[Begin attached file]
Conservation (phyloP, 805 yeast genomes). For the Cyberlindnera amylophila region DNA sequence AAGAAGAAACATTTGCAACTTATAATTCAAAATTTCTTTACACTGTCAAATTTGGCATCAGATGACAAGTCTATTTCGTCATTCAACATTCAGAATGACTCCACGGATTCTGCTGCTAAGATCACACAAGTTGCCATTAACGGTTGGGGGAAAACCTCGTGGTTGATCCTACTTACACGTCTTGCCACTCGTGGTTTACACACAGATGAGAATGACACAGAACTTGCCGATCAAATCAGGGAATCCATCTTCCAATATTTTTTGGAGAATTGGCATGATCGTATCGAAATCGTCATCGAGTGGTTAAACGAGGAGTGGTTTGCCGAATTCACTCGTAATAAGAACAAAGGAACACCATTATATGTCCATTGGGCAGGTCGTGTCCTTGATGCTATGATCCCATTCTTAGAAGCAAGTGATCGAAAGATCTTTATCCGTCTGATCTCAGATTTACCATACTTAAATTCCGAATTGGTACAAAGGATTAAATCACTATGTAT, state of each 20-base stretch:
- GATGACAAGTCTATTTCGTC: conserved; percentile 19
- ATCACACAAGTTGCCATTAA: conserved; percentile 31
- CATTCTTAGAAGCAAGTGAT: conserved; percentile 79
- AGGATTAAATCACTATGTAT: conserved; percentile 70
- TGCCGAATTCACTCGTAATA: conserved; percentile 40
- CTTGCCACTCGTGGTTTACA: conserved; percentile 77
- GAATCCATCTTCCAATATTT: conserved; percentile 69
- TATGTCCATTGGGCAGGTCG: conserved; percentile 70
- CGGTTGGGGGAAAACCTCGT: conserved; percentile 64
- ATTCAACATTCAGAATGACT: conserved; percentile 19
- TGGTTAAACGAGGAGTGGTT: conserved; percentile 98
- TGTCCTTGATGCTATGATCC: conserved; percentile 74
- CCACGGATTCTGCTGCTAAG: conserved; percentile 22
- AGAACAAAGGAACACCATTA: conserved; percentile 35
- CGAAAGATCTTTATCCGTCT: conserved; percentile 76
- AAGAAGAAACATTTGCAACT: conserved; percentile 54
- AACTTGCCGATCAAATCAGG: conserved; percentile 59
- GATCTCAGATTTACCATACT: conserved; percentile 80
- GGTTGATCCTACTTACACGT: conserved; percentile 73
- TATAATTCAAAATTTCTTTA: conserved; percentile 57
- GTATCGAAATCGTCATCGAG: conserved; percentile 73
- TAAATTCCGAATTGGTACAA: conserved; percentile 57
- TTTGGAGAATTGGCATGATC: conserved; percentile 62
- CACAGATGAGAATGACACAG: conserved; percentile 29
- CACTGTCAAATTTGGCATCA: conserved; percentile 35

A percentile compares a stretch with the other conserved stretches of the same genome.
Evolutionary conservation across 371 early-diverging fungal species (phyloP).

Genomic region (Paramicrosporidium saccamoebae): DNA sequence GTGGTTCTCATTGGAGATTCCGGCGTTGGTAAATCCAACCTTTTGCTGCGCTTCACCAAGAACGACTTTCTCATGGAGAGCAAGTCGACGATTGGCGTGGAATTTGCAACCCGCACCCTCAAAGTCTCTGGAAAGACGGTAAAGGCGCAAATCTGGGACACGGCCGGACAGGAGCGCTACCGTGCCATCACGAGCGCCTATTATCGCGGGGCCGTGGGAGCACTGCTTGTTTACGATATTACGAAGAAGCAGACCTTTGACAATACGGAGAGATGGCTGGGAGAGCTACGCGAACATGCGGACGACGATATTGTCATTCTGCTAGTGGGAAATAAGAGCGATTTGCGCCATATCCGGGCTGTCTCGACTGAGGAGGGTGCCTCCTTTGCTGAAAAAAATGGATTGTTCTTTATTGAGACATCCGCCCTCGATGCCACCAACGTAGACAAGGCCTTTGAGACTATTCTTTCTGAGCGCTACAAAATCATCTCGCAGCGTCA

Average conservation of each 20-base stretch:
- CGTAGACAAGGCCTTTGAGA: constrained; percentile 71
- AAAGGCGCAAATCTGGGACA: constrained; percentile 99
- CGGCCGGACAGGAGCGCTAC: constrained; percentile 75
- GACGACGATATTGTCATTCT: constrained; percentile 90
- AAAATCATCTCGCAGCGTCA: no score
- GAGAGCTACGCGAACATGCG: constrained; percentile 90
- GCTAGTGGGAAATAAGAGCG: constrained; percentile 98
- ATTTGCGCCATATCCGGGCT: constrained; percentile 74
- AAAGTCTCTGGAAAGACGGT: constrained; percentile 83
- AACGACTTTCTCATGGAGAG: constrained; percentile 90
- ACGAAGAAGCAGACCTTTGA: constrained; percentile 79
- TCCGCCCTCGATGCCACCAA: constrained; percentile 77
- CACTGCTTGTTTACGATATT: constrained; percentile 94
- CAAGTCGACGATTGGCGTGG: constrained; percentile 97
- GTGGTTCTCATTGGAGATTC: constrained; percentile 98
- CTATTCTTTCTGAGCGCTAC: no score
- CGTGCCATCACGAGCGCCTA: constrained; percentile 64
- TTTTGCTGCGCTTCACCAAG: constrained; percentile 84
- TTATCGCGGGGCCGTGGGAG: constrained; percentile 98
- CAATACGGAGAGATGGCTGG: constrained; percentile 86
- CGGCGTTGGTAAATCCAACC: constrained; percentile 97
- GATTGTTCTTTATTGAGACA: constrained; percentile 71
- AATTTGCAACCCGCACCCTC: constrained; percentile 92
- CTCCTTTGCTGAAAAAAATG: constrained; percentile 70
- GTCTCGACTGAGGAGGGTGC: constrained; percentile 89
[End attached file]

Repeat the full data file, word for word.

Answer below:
Conservation (phyloP, 805 yeast genomes). For the Cyberlindnera amylophila region DNA sequence AAGAAGAAACATTTGCAACTTATAATTCAAAATTTCTTTACACTGTCAAATTTGGCATCAGATGACAAGTCTATTTCGTCATTCAACATTCAGAATGACTCCACGGATTCTGCTGCTAAGATCACACAAGTTGCCATTAACGGTTGGGGGAAAACCTCGTGGTTGATCCTACTTACACGTCTTGCCACTCGTGGTTTACACACAGATGAGAATGACACAGAACTTGCCGATCAAATCAGGGAATCCATCTTCCAATATTTTTTGGAGAATTGGCATGATCGTATCGAAATCGTCATCGAGTGGTTAAACGAGGAGTGGTTTGCCGAATTCACTCGTAATAAGAACAAAGGAACACCATTATATGTCCATTGGGCAGGTCGTGTCCTTGATGCTATGATCCCATTCTTAGAAGCAAGTGATCGAAAGATCTTTATCCGTCTGATCTCAGATTTACCATACTTAAATTCCGAATTGGTACAAAGGATTAAATCACTATGTAT, state of each 20-base stretch:
- GATGACAAGTCTATTTCGTC: conserved; percentile 19
- ATCACACAAGTTGCCATTAA: conserved; percentile 31
- CATTCTTAGAAGCAAGTGAT: conserved; percentile 79
- AGGATTAAATCACTATGTAT: conserved; percentile 70
- TGCCGAATTCACTCGTAATA: conserved; percentile 40
- CTTGCCACTCGTGGTTTACA: conserved; percentile 77
- GAATCCATCTTCCAATATTT: conserved; percentile 69
- TATGTCCATTGGGCAGGTCG: conserved; percentile 70
- CGGTTGGGGGAAAACCTCGT: conserved; percentile 64
- ATTCAACATTCAGAATGACT: conserved; percentile 19
- TGGTTAAACGAGGAGTGGTT: conserved; percentile 98
- TGTCCTTGATGCTATGATCC: conserved; percentile 74
- CCACGGATTCTGCTGCTAAG: conserved; percentile 22
- AGAACAAAGGAACACCATTA: conserved; percentile 35
- CGAAAGATCTTTATCCGTCT: conserved; percentile 76
- AAGAAGAAACATTTGCAACT: conserved; percentile 54
- AACTTGCCGATCAAATCAGG: conserved; percentile 59
- GATCTCAGATTTACCATACT: conserved; percentile 80
- GGTTGATCCTACTTACACGT: conserved; percentile 73
- TATAATTCAAAATTTCTTTA: conserved; percentile 57
- GTATCGAAATCGTCATCGAG: conserved; percentile 73
- TAAATTCCGAATTGGTACAA: conserved; percentile 57
- TTTGGAGAATTGGCATGATC: conserved; percentile 62
- CACAGATGAGAATGACACAG: conserved; percentile 29
- CACTGTCAAATTTGGCATCA: conserved; percentile 35

A percentile compares a stretch with the other conserved stretches of the same genome.
Evolutionary conservation across 371 early-diverging fungal species (phyloP).

Genomic region (Paramicrosporidium saccamoebae): DNA sequence GTGGTTCTCATTGGAGATTCCGGCGTTGGTAAATCCAACCTTTTGCTGCGCTTCACCAAGAACGACTTTCTCATGGAGAGCAAGTCGACGATTGGCGTGGAATTTGCAACCCGCACCCTCAAAGTCTCTGGAAAGACGGTAAAGGCGCAAATCTGGGACACGGCCGGACAGGAGCGCTACCGTGCCATCACGAGCGCCTATTATCGCGGGGCCGTGGGAGCACTGCTTGTTTACGATATTACGAAGAAGCAGACCTTTGACAATACGGAGAGATGGCTGGGAGAGCTACGCGAACATGCGGACGACGATATTGTCATTCTGCTAGTGGGAAATAAGAGCGATTTGCGCCATATCCGGGCTGTCTCGACTGAGGAGGGTGCCTCCTTTGCTGAAAAAAATGGATTGTTCTTTATTGAGACATCCGCCCTCGATGCCACCAACGTAGACAAGGCCTTTGAGACTATTCTTTCTGAGCGCTACAAAATCATCTCGCAGCGTCA

Average conservation of each 20-base stretch:
- CGTAGACAAGGCCTTTGAGA: constrained; percentile 71
- AAAGGCGCAAATCTGGGACA: constrained; percentile 99
- CGGCCGGACAGGAGCGCTAC: constrained; percentile 75
- GACGACGATATTGTCATTCT: constrained; percentile 90
- AAAATCATCTCGCAGCGTCA: no score
- GAGAGCTACGCGAACATGCG: constrained; percentile 90
- GCTAGTGGGAAATAAGAGCG: constrained; percentile 98
- ATTTGCGCCATATCCGGGCT: constrained; percentile 74
- AAAGTCTCTGGAAAGACGGT: constrained; percentile 83
- AACGACTTTCTCATGGAGAG: constrained; percentile 90
- ACGAAGAAGCAGACCTTTGA: constrained; percentile 79
- TCCGCCCTCGATGCCACCAA: constrained; percentile 77
- CACTGCTTGTTTACGATATT: constrained; percentile 94
- CAAGTCGACGATTGGCGTGG: constrained; percentile 97
- GTGGTTCTCATTGGAGATTC: constrained; percentile 98
- CTATTCTTTCTGAGCGCTAC: no score
- CGTGCCATCACGAGCGCCTA: constrained; percentile 64
- TTTTGCTGCGCTTCACCAAG: constrained; percentile 84
- TTATCGCGGGGCCGTGGGAG: constrained; percentile 98
- CAATACGGAGAGATGGCTGG: constrained; percentile 86
- CGGCGTTGGTAAATCCAACC: constrained; percentile 97
- GATTGTTCTTTATTGAGACA: constrained; percentile 71
- AATTTGCAACCCGCACCCTC: constrained; percentile 92
- CTCCTTTGCTGAAAAAAATG: constrained; percentile 70
- GTCTCGACTGAGGAGGGTGC: constrained; percentile 89